I’m making up the figures of course – this is just my supposition of why they would specify the 5c piece being expensive (and at risk!) but not the 10c and 20c piece. I would be interested to see if there is any breakdown anywhere of the specific costs of materials vs process.

  2. I think the mint should keep it but just make them out of copper just like the 1 and 2 cent coins were. Stop the current cuprisnickel ones (silver) .

    New Zealand done it with theirs, they were silver now completely copper, we must save them because rounding to the nearest 10 cents will push up prices every where especially ‘bit piece’ prices like screws and bits at wholesale level.

    We must do better than just delete them from circulation.

  3. If the government wants their coins back, they should offer an incentive to pay 10% extra of any silver coins deposited in a bank. That way they’re only losing half a cent per 5c coin, and even just 5c from a 50 coin, but it will encourage thousands of people to clear out a stash they have never bothered to do anything with. Half a cent is nothing to the federal government, but to someone who has $100 in coinage stashed away, $105 will seem pretty good.

  4. I’m all for scrapping the fiddly little things. Especially if they’re no longer accepted by most machines.

    As for the fears of rounding affecting prices, there’s an easy way to deal with that: ties-to-even or ties-to-odd.

    Because 5 is exactly halfway between multiples of 10, there’s no “nearest 10” to round to. There is, however, a “nearest even multiple of 10” and “nearest odd multiple of 10” you can round to instead.

    Ties-to-odd would give a slight bias towards 10-cent coins, while ties-to-even would give one towards 20-cent coins and a lesser one towards the dollar coins (owing to 5 rounding to 0 and 95 rounding to 100).

    Whether you use ties-to-even or ties-to-odd, you’ll have five values ending in 5 which round up and five which round down.

  5. I’m all for abolishing the 5c piece, I think inflation has killed it. There is actually almost no need for low value coins. In fact, if we abolished all coins and went back to $1 and $2 notes, it would make life much simpler. However, that’s a bit of a pipe dream, what I would really love to see is a new $200 note and I would love to see the 50c piece changed to be round again (instead of dodecagonal).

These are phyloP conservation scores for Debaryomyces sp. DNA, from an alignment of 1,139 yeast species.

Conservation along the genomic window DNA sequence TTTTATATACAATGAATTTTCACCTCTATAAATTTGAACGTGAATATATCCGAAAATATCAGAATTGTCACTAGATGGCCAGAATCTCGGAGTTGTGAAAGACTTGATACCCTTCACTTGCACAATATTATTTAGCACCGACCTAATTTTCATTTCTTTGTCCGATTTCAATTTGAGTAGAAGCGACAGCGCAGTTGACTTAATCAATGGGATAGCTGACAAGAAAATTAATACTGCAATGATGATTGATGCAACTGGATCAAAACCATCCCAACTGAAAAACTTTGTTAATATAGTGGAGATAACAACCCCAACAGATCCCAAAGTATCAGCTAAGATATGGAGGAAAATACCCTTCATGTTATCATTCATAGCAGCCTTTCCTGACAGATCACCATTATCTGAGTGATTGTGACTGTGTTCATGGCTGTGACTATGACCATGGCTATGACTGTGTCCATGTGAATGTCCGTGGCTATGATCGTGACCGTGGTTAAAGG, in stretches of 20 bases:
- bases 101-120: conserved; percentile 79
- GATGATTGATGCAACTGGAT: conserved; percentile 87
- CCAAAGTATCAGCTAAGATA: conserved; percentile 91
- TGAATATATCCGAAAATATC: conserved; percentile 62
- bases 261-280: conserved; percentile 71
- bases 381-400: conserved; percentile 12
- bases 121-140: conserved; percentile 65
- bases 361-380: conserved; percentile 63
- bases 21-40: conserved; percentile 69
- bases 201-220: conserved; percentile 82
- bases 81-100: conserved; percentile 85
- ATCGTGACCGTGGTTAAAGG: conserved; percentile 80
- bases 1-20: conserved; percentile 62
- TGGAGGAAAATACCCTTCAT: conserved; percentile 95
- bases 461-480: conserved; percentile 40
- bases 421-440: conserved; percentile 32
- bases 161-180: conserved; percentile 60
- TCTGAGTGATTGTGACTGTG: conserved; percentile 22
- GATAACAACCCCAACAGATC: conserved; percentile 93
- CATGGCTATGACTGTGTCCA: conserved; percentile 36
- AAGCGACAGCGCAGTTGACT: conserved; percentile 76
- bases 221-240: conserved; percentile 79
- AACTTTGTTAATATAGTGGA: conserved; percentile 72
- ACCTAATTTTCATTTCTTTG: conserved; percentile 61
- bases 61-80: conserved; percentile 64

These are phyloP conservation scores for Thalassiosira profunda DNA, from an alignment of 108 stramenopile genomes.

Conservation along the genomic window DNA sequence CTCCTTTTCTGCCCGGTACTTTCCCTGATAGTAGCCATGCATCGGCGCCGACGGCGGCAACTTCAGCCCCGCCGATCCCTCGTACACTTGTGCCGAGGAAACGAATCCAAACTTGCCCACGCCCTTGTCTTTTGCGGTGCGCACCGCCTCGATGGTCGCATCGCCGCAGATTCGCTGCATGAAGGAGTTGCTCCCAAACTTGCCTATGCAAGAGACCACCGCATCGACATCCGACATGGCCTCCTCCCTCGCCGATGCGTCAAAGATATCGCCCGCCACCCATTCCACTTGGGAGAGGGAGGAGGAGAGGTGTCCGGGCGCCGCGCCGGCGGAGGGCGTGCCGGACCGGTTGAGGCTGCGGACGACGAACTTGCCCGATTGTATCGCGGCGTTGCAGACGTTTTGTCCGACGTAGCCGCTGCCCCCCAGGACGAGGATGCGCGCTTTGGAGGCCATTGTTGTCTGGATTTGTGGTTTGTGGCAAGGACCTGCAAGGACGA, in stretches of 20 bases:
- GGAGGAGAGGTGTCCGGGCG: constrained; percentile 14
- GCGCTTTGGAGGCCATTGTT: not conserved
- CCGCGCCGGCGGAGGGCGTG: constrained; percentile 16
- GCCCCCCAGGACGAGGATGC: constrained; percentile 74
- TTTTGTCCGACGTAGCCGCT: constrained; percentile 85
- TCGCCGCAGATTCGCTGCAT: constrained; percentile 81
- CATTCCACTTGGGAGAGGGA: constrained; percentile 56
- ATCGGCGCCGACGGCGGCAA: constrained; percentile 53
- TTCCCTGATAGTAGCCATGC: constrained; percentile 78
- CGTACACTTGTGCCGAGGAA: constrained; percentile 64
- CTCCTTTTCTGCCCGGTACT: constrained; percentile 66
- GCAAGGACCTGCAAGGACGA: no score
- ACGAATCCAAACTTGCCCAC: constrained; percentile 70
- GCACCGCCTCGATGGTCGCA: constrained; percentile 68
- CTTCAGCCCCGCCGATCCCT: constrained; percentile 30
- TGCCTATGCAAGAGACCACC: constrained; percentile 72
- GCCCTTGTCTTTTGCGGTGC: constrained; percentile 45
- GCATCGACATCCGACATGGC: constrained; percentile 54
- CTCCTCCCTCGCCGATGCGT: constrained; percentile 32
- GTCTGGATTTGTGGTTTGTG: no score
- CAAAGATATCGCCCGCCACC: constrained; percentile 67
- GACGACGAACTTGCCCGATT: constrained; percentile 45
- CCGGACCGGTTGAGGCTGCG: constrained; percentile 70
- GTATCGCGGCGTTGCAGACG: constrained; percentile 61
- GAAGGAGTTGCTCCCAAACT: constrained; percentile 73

Actually the way the kiwis redesigned their coins was very good. Modern coin recyclers in Australia don’t recycle 50c pieces (most of the time) and this means that more 20c have to be used etc. Whenever that happens it promotes inefficiency.

    I was reading some articles about the American currency and they have these problems too. Firstly, they still have a 1c coin, which is costing them hundreds of millions. Their 10c is smaller than their 5c because of a quirk of history. Because the American mint let their silver coins go on too long, the public doesn’t use ‘half dollars’ enough. They have a $1 coin alongside the $1 note, but no one really likes the $1 coin. They print huge quantities of $100 bills and export them overseas every year, but say that there is no demand for higher denomination notes. The mind boggles.

    Personally, I have gone back to cash, I enjoy it…but not the coins. I routinely have 10 of each denomination in my wallet (even 100s) and will often have 200 or 300 bills at Coles and will use the hundreds to pay for them and every now and then will go to the bank and pickup another one to two thousand worth. $10 notes are currently my most used note, so I have literally hundreds of them in my possession at any one time.

    In terms of notes, I think the Euro is probably the best designed; the Singapore dollar is also fairly well endowed with a good spread of banknotes. Singapore has retired its 10,000 dollar notes under lobbying pressure from Indonesia, but I think with the demand for US$100 bills so high, it seems like there would be a big demand for $10k or $1k US notes again.

    In Australia, I would very much appreciate 200 and 500 notes, abolition of the 5c and the redesign of the 50c to be round again.